Enforced expression of c-myc has been shown to serve as an apoptotic stimulus in cultured cells. Prior studies have also demonstrated that several tissues expressing c-myc transgene display a large number of dead cells, although a morphologic or biochemical verification of apoptosis in these tissues has actually not been presented. In the present study, we examined the morphologic properties of cell death in the mammary tumors developed from MMTV-c-myc transgenic mice. We found that c-myc-expressing mammary tumor cells exhibited malformation of mitochondria, characterized by an amorphous matrix with very few cristae. The mitochondria were also frequently degenerated by lysis of the matrix and cristae. The protein level of cytochrome c was much lower in the areas of c-myc-expressing tumor cells compared with the adjacent tumor foci, which was previously shown to have decreased expression of c-myc, reduced frequencies of cell death, and increased frequencies of proliferating cells. In the c-myc-expressing tumor areas, there were many dying or dead cells organized in clusters, termed "dead cell islands." These cells exhibited shrinkage, DNA breakage as indicated by a positive TUNEL staining, and nuclear localization of apoptosis-inducing factor, but a lack of typical apoptotic morphology, such as nuclear condensation and formation of cell membrane blebs and apoptotic bodies. Many macrophages infiltrated into these dead cell islands, engulfing the dying or dead tumor cells. In the total tumor tissue, the protein level of caspase-3 was very low, and the poly(ADP)-ribose polymerase was present mainly as the unprocessed, inactive form. Collectively, these results suggest that programmed cell death in the c-myc transgenic mammary tumor tissue may not be typical apoptosis and may involve a caspase-independent mechanism.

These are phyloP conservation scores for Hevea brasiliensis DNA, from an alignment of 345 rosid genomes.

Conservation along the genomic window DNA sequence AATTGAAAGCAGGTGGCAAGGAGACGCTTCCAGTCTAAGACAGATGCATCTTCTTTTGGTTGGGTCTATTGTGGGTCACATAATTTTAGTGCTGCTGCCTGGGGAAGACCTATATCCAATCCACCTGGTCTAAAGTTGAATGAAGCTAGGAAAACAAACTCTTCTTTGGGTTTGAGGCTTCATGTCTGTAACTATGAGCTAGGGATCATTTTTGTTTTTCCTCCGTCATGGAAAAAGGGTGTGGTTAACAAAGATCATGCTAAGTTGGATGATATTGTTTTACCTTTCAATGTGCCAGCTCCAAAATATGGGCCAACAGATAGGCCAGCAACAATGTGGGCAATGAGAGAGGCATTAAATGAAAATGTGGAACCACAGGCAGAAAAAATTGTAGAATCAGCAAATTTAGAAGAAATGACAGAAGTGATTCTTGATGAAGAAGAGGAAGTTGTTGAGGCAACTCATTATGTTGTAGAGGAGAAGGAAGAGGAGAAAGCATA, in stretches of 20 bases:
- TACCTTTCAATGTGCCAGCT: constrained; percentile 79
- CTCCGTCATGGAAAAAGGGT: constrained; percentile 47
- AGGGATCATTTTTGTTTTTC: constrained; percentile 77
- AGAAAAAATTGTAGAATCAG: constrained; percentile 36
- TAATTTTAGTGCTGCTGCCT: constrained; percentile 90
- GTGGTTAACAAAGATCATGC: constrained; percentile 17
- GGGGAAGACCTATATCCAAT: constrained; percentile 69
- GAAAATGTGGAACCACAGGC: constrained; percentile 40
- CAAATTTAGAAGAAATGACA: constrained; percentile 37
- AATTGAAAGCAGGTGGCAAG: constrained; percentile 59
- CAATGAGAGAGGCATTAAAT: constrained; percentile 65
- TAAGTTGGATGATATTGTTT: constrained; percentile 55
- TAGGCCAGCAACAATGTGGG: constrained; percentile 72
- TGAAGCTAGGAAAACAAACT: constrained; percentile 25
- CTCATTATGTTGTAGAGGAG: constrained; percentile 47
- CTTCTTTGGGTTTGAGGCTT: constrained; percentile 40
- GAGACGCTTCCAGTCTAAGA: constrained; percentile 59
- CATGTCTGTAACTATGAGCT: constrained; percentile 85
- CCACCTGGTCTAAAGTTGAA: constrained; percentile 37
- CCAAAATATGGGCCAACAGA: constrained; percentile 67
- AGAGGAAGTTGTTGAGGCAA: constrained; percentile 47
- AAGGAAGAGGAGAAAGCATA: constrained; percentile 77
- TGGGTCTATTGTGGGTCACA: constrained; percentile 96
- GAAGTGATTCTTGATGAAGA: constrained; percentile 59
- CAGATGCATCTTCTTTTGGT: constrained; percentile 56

|Original language||English (US)|
|Number of pages||13|
|State||Published - Oct 2003|
Bibliographical noteFunding Information:
This work was supported by National Institues of Health grants RO1 CA72460 and AG1496 (to RBD), by Department of Defense grant DAMD17–00–1-0270 (to DJL and RBD), and by a DOD postdoctoral fellowship (to DJL). Address reprint requests to: Dr. Joshua Liao, HWCRC, Room 703, Kar-manos Cancer Institute and Department of Pathology, Wayne State University School of Medicine, 110 East Warren Avenue, Detroit, Michigan 48201. Email: firstname.lastname@example.org